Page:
Varavara Rao. Photo Courtesy: The Hindu.

Bhima Koregaon: As Bombay HC asks NIA to respond to Varavara Rao’s plea for permanent bail, it extends his current bail to March 21

The High Court asked the NIA why the agency thought that now was the right time to challenge Rao’s medical bail, after having not challenged it earlier.


ON Tuesday, the Bombay High Court while continuing the hearing for extension of Bhima Koregaon-accused activist P. Varavara Rao’s medical bail, asked the National Investigation Agency [NIA] to respond to his plea for permanent bail within two weeks.

Rao, who is 82 years old, was granted bail for six months in February last year. He has filed three applications, namely for the extension of his bail, for modification of his bail order so as to be able to shift to Hyderabad during his bail period, and an application seeking permanent bail.

Senior advocate Anand Grover, arguing on behalf of Rao, informed the division bench of Justices S.B. Shukre and G.A. Sanap of Rao’s medical condition. Submitting that the applicant had been suffering from “asymmetrical Parkinson’s disease”, Grover told the court that the octogenarian poet’s health conditions also caused him difficulty in writing and financial duress.

Rao has been staying in a charitable, Christian missionary-run ‘Retreat House’ in Mumbai’s Bandra. His lawyer told the court that the accused was a retired professor with a monthly pension of Rs. 50,000 and had been facing several hardships while staying in Mumbai, and hence wanted to move to his home-state.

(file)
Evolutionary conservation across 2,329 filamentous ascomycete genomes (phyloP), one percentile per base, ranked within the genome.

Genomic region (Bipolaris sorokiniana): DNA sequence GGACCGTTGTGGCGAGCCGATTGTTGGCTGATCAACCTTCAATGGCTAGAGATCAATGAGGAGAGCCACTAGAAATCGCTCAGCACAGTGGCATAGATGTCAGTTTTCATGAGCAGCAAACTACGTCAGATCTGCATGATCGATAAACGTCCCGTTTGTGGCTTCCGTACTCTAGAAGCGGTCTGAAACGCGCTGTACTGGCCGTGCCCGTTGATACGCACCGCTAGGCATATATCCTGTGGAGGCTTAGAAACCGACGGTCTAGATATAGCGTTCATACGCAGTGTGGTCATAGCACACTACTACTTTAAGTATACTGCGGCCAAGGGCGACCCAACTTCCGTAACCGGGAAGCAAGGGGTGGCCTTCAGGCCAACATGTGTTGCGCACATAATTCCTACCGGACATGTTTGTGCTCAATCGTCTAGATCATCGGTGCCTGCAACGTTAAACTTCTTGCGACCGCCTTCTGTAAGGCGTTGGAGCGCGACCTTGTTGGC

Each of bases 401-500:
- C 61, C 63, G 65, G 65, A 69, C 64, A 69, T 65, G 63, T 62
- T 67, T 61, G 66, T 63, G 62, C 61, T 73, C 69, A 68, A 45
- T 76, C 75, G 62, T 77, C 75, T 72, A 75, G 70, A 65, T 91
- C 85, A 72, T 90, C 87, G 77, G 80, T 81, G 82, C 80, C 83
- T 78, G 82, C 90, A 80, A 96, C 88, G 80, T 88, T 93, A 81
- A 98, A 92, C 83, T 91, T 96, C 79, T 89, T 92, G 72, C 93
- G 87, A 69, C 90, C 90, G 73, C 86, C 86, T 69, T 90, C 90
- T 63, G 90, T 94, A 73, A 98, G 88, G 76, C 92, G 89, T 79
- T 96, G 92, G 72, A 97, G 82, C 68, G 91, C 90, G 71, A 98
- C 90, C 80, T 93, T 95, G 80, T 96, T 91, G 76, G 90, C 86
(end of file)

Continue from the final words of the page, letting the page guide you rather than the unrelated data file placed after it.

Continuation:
Noting that Rao had already spent Rs. 3 lakhs on his medical expenses at Mumbai’s Holy Family Hospital, Grover added that he also spends Rs. 300 for his lodging and spends another Rs. 100 on food daily. He also informed the court that “it was not easy for him to get a house” and that he would have to vacate his present accomodation by March 15. “It is very difficult to find and afford a house in Mumbai, especially for someone charged under UAPA [Unlawful Activities (Prevention) Act],” he submitted.

Arguing that Rao’s health would be better looked after if he stayed around his family and loved ones instead of in an expensive city like Mumbai, Grover also said that the poet would be able to avail of medical facilities from Hyderabad.

Taking note of the court’s observations in Rao’s February 2021 medical bail order, Justice Shukre asked the NIA’s counsel Sandesh Patil why Rao could not be granted permanent bail, noting that at the time of his bail order, there is a finding that placing the undertrial in custody is incompatible with his health condition and would risk deterioration of his health to a point of no return.”

In response, Patil argued that the 2021 order had been passed at the time of the COVID-19 surge. Referring to the order, he added: ”These findings were based on the COVID situation. Why didn’t the court then and there grant permanent bail? If Taloja (jail) is a black sheep, let him go to any other jail.” 

Meanwhile, noting that Rao’s age had “further advanced” and that his condition was found to be incompatible with the conditions at Taloja jail, the bench asked the NIA why the agency thought that now was the ”right time to change its attitude”, that is, after having not challenged Rao’s medical bail earlier.

The court gave two weeks’ time to the NIA to file an affidavit in response to Rao’s plea for permanent bail. The final arguments for the matter will be heard on March 21, and Rao’s relief has been extended until then.

The Leaflet